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I'm in the midst of helping to organize Word, a literary arts festival debuting in Blue Hill, Maine, October 20-22. (Check it out here: www.wordfestival.org) Life is fraught, so it's nice to settle down at night with a wolf who wants to eat the moon. Also to read about Ragnarok, which is so awful it seems churlish to complain about October's dying of the light.
Anyway, read on, and don't forget to click the icon above for more reviews. Happy Halloween!
By Neil Gaiman
W.W. Norton & Co, 2017
For those of dinosaur mentality, Thomas Bulfinch is the go-to source for news about Thor and Odin and Loki. (Not to mention Arthur, Charlemagne, and all those Greek guys.) Forget Marvel Comics. Forget Chris Hemsworth. For us, 1881 is where it’s at. (Being a modern, can-do woman, my edition of Bulfinch dates from 1913.)
That’s all changed now.
For future generations, Neil Gaiman’s NORSE MYTHOLOGY may very well be the definitive version. He tells the stories straight—this is not AMERICAN GODS or ANANSI BOYS, the novels that made his name by bringing gods to life. But he’s a marvelous writer, far more graceful and giving than Bulfinch. And he knows these guys well, especially Thor and Loki, the best (maybe the only) real characters. He says he’s been obsessed with these gods since the age of seven.
He’s comfortable sharing the character insights he’s gleaned. “That was the thing about Loki,” he notes after the trickster has provided the gods with their hallmark treasures but cheated to do it. “You resented him even when you were at your most grateful, and you were grateful to him even when you hated him the most.”
Where Bulfinch devotes a paragraph to the god Frey’s courtship of the beautiful giantess Gerda, Gaiman gives us nine pages, introducing the love story by telling us, charmingly, that handsome and mighty Frey “was missing something in his life , and he did not know what it was.”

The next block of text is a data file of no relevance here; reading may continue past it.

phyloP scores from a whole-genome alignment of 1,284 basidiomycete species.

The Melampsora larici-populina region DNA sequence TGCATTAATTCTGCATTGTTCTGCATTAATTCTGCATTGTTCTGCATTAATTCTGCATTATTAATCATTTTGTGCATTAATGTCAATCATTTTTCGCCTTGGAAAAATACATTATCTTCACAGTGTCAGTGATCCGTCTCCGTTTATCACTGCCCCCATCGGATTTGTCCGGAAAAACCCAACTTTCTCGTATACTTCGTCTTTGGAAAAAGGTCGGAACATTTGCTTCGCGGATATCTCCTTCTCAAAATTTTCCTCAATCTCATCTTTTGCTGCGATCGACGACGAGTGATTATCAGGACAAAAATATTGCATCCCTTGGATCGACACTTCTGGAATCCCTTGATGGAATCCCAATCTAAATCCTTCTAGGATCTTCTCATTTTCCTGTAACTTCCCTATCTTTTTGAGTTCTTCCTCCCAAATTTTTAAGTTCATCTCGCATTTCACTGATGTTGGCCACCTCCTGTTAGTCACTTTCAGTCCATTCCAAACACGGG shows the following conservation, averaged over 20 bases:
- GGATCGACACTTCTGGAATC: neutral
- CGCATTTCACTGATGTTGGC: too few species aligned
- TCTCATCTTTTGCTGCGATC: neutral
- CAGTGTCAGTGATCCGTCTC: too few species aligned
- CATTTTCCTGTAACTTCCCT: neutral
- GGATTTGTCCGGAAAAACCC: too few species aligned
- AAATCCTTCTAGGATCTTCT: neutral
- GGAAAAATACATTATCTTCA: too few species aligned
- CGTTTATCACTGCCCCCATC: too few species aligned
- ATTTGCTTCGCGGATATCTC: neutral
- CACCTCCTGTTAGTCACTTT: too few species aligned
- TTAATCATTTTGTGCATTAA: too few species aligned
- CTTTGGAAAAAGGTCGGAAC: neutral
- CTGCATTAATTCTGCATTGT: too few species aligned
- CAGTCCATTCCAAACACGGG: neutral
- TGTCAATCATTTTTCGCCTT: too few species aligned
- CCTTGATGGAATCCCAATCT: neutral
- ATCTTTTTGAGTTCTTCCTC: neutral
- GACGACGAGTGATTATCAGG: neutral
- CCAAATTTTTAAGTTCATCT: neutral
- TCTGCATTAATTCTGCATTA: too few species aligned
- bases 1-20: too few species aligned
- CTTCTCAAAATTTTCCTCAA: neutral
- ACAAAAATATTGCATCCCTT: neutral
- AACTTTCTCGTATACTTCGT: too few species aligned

To win Gerda, Frey gives up his sword, a magical weapon so powerful it can fight by itself. The story ends with ominous regret. “Ragnarok is coming. When the sky splits asunder and the dark powers of Muspell march out on their war journey, Frey will wish he still had his sword.”
These are fun and funny stories, but they are not cheery. They never have been. When gods have children, they’re likely to come out weird—Loki’s include the Midgard Serpent, the snake that encircles the human world; Hel, the half-girl/half-corpse who runs the underworld; and Fenrir, the giant wolf who wants to eat the sun and moon. Ragnarok, the final battle between gods and giants that will end everything in fire and fury, is always looming, although supposedly the world is reborn after the cataclysm. (Hollow reassurance, since we’ll all be dead.)
Writing in The Guardian last March, Ursula K. Le Guin complained that, while Gaiman’s humor and fluent writing make these Norse stories suitable for children as well as adults, he minimizes the “strangeness” of the religion being depicted, with its bleak view of the world and its future. “I felt sometimes that this vigorous, robust, good-natured version of the mythos gives us everything but the very essence of it, the heart.”
I can see her point from a scholar’s perspective, and I did feel a certain lack of red meat here, despite Hel the half-corpse. But I’m glad Gaiman opted for accessibility. He’s clearly written the tales to be read aloud, one at a time—he keeps repeating facts from two tales ago, in case we’re reading one a night and have forgotten who’s who.
These are wonderful stories and, with the Greek myths, form the basis for much of European culture. Gaiman is helping to keep them alive in something close to their pre-Hemsworth form. And for that I’m grateful.